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An Architect's View

Maybe you should decide?

June 20, 2007 · 13 Comments

Jeffrey Zeldman suggests that "maybe" is not an appropriate choice and should not be offered to users. As someone building a social networking website, I know what he means and, whilst "maybe" was part of our earlier design, when we launch, you will only be able to say "yes" or "no" to an event. Zeldman says:
How can you know what "maybe" means? In the context of a web service, you can't.
He also rails against five-star ratings since those have an implicit "maybe" (three stars) that tells you very little. Thoughts?

Tags: programming · scazu

13 responses so far ↓

  • 1 Brian Rinaldi // Jun 20, 2007 at 5:12 PM

    I agree. Maybe is generally an implied no anyway used by noncommittal folks IMO. Also agree on the 3 stars in general, though I like Netflix solution whereby you are free to choose no opinion.
  • 2 Mark // Jun 20, 2007 at 6:48 PM

    1011011...
  • 3 Joe // Jun 20, 2007 at 9:01 PM

    It can be tempting to try and force your users to make a yes/no decision, but if you don't give them the easy-out/maybe/don't-know kind of answer that they're looking for then aren't you corrupting your results?
  • 4 Andy J // Jun 21, 2007 at 12:19 AM

    Surely any system past 2 options is flawed. You either like something (or will do something etc) or you won't. If you're unsure the answer is most likely going to be No anyway? Also mentioned in Zeldman comments with four stars[whatever] available the third becomes the de-facto "undecided option". If you are really that unsure then don't answer the question at all.
  • 5 Nathan D // Jun 21, 2007 at 12:25 AM

    His argument seems silly as an absolute. Like any measurement, the relevant scale is highly contextual. Being "neutral" is often a desirable option when rating something, but in other contexts you want people to pick a leaning. If you have an RSVP it might be frustrating to have people pick "maybe" -- but that's often better than having them simply not answer because they aren't yet sure. Perhaps you can just make the "maybe" choice optional for the person creating the event?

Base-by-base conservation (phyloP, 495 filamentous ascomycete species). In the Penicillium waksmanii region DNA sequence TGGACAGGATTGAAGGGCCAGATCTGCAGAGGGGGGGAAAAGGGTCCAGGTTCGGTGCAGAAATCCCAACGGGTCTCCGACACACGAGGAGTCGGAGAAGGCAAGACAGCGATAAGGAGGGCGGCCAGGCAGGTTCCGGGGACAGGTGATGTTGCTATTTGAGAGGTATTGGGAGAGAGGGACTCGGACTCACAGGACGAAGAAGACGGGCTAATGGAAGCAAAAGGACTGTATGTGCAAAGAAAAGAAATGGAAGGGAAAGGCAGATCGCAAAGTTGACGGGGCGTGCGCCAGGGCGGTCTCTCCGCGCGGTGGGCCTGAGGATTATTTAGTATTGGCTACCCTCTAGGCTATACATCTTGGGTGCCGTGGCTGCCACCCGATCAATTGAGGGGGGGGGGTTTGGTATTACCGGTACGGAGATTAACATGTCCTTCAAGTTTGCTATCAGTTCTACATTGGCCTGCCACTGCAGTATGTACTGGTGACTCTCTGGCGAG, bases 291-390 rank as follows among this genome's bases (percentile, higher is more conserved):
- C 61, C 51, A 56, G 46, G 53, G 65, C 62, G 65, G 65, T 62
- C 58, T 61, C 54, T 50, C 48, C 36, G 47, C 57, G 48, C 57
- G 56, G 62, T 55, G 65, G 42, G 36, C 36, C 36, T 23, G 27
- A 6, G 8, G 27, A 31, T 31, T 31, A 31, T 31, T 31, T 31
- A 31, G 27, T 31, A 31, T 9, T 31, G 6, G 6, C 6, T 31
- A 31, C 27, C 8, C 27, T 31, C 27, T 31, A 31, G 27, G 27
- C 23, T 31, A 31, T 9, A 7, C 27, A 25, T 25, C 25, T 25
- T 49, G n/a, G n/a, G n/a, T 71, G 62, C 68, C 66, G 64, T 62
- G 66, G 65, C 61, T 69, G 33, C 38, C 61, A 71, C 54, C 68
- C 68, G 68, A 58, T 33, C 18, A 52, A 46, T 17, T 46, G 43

• 6 Jeremy French // Jun 21, 2007 at 4:31 AM

    The concept has validity, but only from a certain perspective. If, like the example he used, you need hard data, and soft data will cause you problems, then yes, obviously, you should not allow soft data to enter your system.

    On the other hand, if you're less worried about the data collected, and more concerned with the user experience (like say, a poll on a social networking site), perhaps giving your users "someplace to hide" is a good thing. If I'm asked to rate something, and I'm truly ambivalent about it, I don't feel comfortable giving it 2 stars out of 4, nor 3 out of 4. I feel like I'm lying a little bit, thereby skewing the data. That discomfort is a very small part of my day, obviuosly, but when you're talking in terms of a web-based user experience, that small amount of discomfort might be the tipping point between a one-time visitor and a returning customer.
  • 7 tony of the weeg clan // Jun 21, 2007 at 5:06 AM

    im not sure i agree :) maybe i do, but im not sure.

    its almost like there needs to be an "im interested, but i still have to think about it" setting then.